January 25, 2016 | CNBC
To defeat ISIS, study the antiquity trade
The Islamic State's destruction of ancient sites in Syria and Iraq has dominated the headlines recently, along with claims that the group reaps enormous profits from looted antiquities. The U.S. government is focused on cutting the Islamic State's funding streams, but probably no one outside of ISIS knows exactly how much money the group is making by trafficking ancient artifacts. As a former CIA officer who worked as an economic and counterterrorism analyst, my response to the question is simple: It doesn't really matter.
Law enforcement and intelligence officials should pay close attention to the antiquities trade emanating from Syria and Iraq, but not because they need to know precisely how much money ISIS brings in. What is important is that the trade itself reveals something about the Islamic State's operational infrastructure, its links with partners and middlemen, and how the group is exploiting the local civilian population. All of this is critical to understanding how the U.S. and its allies may defeat the group militarily, financially, and ideologically.
One way to understand an adversary's aims is to uncover how it organizes and prioritizes elements within its economy. During the Cold War, the CIA allocated significant manpower to analyze the Soviet Union economy. Analysts studied Russian industries to learn about Russian resources and to gain insight on Soviet intentions.
The Islamic State is, of course, not actually a state, but it is attempting to structure itself as such, and investigating how it organizes its industries can tell us about its priorities. For example, the State Department last year revealed ISIS documents showing that the group maintains an antiquities division within its Department of Natural Resources.
ISIS sees antiquities as important enough to tightly control the looting of ancient artifacts within its territory, according to reports. Locals can't dig without an ISIS-approved license and the group takes 20 percent of the value of any artifact sold within its territory. We don't know exactly how much this generates in revenue, but it's clear the organization values the income stream enough to stand up a mini-bureaucracy for its administration.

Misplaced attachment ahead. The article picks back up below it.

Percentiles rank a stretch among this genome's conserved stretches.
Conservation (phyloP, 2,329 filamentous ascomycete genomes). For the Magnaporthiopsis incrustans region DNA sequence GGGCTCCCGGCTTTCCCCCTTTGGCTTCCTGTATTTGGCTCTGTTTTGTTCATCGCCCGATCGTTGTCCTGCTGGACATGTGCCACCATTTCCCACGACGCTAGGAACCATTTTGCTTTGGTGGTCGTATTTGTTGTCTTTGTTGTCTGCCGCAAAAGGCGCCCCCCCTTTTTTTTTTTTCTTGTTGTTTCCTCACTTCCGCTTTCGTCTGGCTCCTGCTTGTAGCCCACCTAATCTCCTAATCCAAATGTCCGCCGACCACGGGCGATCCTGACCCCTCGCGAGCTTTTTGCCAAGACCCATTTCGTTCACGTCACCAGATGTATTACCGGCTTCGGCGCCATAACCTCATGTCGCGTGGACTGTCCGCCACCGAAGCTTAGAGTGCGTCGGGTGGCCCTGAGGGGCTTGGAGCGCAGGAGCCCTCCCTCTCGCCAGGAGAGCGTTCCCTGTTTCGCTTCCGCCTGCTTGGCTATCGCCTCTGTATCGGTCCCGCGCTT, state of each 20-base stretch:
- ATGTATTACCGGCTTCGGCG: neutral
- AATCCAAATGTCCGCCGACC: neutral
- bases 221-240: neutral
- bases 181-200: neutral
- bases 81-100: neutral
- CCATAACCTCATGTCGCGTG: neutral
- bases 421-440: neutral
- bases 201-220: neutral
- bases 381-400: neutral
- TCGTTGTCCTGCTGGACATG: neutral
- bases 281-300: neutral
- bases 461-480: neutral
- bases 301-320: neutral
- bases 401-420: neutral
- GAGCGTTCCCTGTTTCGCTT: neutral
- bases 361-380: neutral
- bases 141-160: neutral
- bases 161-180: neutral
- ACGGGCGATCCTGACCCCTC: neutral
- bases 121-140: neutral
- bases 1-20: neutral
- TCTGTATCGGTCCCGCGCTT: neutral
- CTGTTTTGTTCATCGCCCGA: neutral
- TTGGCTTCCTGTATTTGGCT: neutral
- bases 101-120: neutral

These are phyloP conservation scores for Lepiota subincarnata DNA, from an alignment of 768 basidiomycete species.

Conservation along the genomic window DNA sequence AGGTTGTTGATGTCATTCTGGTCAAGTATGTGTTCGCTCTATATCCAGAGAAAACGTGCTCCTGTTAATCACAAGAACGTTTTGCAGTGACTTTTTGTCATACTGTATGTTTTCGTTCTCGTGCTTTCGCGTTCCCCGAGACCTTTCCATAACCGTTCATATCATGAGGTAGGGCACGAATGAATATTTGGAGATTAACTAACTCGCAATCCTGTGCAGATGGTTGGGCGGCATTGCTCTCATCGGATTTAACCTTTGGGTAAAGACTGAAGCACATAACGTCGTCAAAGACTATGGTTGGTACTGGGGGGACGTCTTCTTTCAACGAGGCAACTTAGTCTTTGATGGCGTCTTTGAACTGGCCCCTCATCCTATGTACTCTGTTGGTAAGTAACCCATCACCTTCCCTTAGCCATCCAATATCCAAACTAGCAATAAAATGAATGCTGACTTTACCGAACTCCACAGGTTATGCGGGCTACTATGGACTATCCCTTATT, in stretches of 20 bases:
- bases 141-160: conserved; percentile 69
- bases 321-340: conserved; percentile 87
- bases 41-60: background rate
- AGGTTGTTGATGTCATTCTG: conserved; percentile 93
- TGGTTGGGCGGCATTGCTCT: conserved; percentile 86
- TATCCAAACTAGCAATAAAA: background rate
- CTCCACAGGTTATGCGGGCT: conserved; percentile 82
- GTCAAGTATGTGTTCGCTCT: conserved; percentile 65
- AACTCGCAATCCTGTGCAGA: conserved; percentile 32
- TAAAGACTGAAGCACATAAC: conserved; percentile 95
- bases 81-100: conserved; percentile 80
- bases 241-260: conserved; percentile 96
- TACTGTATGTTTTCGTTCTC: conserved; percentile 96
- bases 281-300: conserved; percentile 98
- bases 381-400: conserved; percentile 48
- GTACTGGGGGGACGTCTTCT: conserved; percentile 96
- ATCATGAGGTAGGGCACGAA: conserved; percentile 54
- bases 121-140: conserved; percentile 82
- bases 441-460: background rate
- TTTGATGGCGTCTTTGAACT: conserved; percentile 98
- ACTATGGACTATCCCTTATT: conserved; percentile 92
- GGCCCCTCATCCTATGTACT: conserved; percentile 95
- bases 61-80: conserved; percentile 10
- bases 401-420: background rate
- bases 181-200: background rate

Probing IS antiquities bureaucracy can also help intelligence analysts identify key figures of influence. For example, analysts should know who supervises the antiquities portfolio and what that might say about their standing in the organization. In November 2014, IS appointed Abu Sayyaf, a Tunisian, to head the antiquities division, acknowledging his superior knowledge of the antiquities trade. He also was aware of Islamic State hostage operations and supervised the group's broader finances.
Half a year later, Abu Sayyaf was killed during a U.S. Special Forces raid in Syria. Unnamed U.S. officials acknowledged that the raid had been made possible by multiple sources of intelligence, including satellite imagery, drone reconnaissance, electronic eavesdropping, and informants. This combination shows that military and intelligence officers need as many access points as possible into ISIS movements and personnel to mount successful counter-operations.
Another reason antiquities smuggling is essential to monitor is it represents an intelligence gap that, if filled, could enhance the government's insight into a host of other illicit activities which may harm U.S. interests. It is well known that terrorist groups use criminal networks to obtain resources and launder money. Uncovering those supply chains moving antiquities from the Levant to buyers in the US and Europe could help identify networks trafficking other materials — or even persons — around the globe.
No estimate of ISIS antiquities revenue — big or small — will answer the most critical questions about Islamic State's strategy and operations. As in the Cold War, the U.S. Government needs to get smart on its enemy. Analyzing this activity will let the U.S. learn more about how Islamic State works and help America meet its stated goal of degrading and destroying the terror group.
Commentary by Yaya J. Fanusie, a former CIA analyst. He currently is director of analysis for the Center on Sanctions and Illicit Finance at the Foundation for Defense of Democracies. Follow him on Twitter @signcurve.